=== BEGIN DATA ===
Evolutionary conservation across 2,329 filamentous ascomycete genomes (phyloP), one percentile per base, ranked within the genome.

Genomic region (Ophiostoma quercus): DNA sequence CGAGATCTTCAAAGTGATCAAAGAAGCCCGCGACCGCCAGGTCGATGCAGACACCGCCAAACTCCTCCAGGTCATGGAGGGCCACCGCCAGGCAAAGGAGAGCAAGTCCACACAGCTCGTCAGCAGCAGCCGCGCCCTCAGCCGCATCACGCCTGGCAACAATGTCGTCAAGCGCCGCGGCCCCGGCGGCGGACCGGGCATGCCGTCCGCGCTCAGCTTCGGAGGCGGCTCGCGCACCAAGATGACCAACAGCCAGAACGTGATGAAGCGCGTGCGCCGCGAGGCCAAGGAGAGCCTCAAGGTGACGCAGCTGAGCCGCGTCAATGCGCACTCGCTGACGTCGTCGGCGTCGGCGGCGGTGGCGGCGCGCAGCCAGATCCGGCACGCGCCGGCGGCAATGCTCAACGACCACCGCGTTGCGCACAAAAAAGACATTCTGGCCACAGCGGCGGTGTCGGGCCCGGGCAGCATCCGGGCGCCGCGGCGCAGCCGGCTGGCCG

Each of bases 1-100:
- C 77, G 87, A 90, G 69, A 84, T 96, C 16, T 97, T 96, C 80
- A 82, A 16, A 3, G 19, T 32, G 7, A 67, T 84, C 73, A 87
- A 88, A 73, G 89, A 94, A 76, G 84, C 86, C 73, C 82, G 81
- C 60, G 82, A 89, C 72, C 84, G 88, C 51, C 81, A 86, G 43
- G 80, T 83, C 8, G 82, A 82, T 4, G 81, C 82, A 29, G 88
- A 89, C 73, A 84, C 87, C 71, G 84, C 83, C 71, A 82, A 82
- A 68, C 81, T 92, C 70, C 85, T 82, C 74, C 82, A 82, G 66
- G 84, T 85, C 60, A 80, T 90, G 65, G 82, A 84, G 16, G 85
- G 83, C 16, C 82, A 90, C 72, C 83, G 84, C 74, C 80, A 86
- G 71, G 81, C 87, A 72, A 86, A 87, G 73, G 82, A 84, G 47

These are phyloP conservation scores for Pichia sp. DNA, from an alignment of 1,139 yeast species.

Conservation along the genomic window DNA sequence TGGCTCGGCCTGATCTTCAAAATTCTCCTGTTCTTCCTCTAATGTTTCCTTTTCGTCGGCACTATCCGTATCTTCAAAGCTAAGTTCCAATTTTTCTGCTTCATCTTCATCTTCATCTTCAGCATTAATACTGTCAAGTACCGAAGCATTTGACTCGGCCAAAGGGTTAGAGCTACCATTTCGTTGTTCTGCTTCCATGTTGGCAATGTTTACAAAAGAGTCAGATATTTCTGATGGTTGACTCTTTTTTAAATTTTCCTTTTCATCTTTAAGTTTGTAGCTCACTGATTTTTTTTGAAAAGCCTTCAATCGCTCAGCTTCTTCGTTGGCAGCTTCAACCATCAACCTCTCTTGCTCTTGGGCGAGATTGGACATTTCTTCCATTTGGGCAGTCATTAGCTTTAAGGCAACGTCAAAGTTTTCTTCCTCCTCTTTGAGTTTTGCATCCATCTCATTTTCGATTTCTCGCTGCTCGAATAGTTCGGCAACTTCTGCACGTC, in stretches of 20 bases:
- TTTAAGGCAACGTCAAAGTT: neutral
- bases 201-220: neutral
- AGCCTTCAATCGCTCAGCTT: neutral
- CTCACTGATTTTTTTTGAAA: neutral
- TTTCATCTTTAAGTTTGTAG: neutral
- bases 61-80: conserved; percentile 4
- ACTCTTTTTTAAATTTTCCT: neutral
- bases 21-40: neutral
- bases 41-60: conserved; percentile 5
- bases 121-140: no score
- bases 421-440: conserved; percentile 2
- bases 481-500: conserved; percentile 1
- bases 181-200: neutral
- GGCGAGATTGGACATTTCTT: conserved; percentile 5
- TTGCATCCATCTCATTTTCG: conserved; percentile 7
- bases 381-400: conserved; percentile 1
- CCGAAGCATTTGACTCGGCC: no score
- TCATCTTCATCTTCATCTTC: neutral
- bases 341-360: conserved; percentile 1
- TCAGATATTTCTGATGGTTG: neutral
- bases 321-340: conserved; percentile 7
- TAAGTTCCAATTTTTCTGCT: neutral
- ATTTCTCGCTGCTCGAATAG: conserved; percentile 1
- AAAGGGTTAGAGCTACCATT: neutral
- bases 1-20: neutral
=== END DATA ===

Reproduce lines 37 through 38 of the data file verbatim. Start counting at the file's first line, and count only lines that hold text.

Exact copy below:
- TAAGTTCCAATTTTTCTGCT: neutral
- ATTTCTCGCTGCTCGAATAG: conserved; percentile 1